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Tunisia – Ready to gain more power, but the economy is collapsing – Middle East Monitor

President Kais Saied is moving towards strengthening his grip on Tunisia through a referendum in July, which could become a poisonous cup as the economy sinks deep into crisis and opposition to his rule spreads. there is.

Almost a year after Sayed began to accumulate power, a referendum on July 25 took control of one critic who did not choose the democratic interests of the 2011 “Arab Spring” uprising in Tunisia. It is widely expected to increase his authority as a march.

For Sayed, the 2014 Constitutional Review is a remedy for the political dysfunction that plagued Tunisia after the fall of the dictatorship Zine El Abidine Ben Ali. Elected in 2019, Saeed promises to protect his freedom and states that he is not a dictator, despite the dissolution of parliament and a statutory ruling.

But fearing the worst, his opponents boycott the vote and protest to increase the likelihood that the referendum will pass. They look forward to steps to strengthen the presidency and further weaken Congress and the judiciary.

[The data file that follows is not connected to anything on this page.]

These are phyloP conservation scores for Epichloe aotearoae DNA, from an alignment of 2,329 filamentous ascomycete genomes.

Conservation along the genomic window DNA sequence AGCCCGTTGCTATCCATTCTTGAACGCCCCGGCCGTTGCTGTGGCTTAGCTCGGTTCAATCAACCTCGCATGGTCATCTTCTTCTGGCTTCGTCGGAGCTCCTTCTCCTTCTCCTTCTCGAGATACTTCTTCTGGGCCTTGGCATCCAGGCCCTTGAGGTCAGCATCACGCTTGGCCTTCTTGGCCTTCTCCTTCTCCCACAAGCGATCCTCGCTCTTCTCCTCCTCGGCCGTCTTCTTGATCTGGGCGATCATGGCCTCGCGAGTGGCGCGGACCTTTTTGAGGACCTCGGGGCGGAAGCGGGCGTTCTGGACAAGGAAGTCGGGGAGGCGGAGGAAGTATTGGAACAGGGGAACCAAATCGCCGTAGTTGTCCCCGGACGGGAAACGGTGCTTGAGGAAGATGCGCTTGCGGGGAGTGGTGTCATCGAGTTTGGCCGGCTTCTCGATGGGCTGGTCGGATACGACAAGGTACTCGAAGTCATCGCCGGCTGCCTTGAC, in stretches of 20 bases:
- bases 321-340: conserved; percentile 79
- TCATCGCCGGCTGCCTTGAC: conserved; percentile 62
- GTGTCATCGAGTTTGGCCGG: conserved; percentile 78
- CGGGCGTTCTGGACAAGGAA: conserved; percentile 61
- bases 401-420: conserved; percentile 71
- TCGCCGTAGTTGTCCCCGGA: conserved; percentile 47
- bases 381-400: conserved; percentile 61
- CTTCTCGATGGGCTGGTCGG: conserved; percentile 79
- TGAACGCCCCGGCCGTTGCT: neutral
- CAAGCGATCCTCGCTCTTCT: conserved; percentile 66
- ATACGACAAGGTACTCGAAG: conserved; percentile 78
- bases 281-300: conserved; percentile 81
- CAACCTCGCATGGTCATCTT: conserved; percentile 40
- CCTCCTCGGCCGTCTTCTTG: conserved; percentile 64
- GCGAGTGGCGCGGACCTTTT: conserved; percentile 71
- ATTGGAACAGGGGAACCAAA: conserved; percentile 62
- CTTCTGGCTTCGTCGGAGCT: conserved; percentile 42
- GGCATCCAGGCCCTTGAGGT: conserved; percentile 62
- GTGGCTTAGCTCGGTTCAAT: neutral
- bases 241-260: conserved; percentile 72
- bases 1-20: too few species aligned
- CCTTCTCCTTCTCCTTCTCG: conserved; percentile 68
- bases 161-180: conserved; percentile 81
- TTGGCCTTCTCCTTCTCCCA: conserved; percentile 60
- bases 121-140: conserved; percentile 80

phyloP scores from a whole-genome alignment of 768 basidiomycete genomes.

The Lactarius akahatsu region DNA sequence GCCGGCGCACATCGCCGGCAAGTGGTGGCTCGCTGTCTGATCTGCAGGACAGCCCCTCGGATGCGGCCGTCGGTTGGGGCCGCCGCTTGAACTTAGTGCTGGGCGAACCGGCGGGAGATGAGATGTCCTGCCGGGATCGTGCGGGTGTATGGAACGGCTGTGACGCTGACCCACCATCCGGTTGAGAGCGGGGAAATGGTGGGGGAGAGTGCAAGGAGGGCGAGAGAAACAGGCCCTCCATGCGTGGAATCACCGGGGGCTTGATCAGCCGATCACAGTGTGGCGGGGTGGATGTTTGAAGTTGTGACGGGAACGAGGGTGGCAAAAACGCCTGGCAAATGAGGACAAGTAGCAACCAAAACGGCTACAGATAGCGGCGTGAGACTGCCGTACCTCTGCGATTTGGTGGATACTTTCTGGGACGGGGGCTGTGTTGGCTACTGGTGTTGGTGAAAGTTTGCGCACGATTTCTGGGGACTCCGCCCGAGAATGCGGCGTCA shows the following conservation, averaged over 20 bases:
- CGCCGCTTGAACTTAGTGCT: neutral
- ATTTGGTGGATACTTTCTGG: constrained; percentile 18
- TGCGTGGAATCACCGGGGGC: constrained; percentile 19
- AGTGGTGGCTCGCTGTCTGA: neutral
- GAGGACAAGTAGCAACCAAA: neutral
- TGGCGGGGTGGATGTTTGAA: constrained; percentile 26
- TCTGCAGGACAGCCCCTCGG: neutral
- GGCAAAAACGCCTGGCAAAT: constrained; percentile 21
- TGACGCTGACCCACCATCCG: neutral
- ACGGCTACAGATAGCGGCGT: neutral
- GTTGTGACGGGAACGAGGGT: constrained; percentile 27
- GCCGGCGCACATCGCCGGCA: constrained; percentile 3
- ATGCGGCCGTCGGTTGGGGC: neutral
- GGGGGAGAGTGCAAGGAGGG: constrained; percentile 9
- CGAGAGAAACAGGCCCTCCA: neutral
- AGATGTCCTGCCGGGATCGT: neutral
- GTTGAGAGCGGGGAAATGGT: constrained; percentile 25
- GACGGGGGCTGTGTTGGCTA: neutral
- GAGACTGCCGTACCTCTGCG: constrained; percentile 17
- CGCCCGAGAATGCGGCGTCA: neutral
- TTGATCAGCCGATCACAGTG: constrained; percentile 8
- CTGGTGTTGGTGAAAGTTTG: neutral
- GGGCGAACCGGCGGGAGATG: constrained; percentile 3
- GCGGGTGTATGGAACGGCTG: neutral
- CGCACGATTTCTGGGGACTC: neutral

Sayed has put a lot of effort into rebuilding Tunisia’s politics, but critics say the former law professor was unable to deal with the more pressing problem of the economy.

Anger over financial malaise and political turmoil has led many Tunisians to welcome his acquisition of power last year.

However, since then, one-fifth of the workforce has been unemployed, poverty has increased and difficulties have increased since before the Arab Spring.

Delays in public sector salaries and difficulty paying for wheat shipments indicate a state’s financial pressure.

Inflation reached a record high of 7.8%.

“The crisis is widespread, and if it continues, an explosion is imminent,” said Nejib Chebi, head of a major anti-said coalition. ReutersEncourage national dialogue to prevent “imminent collapse”.

read: Tunisia: Five parties launch campaign to abolish constitutional referendum

Sayed’s office did not respond to a message asking for comment on the story. He had previously stated that he was trying to save the economy, blaming corruption for decline and promising to recover the money he said was stolen by the elite – a statement dismissed as a populist rhetoric by opponents.

“The approaching catastrophe”

Despite pressure on Sayed, European foreign think tank Tarek Megerisi said he hoped the referendum would go on and the constitution passed, saying there was no minimum turnout. ..

“Then you will face an upcoming economic catastrophe. He has no support or governance to build a new political system, and when the economy collapses, you do not have a political system that can save it. Would be. “

In the next few weeks, there are few indications of the major political moments to come. There is no sign to promote the referendum. The proposed constitution should be published on Thursday, under the schedule set by Sayed.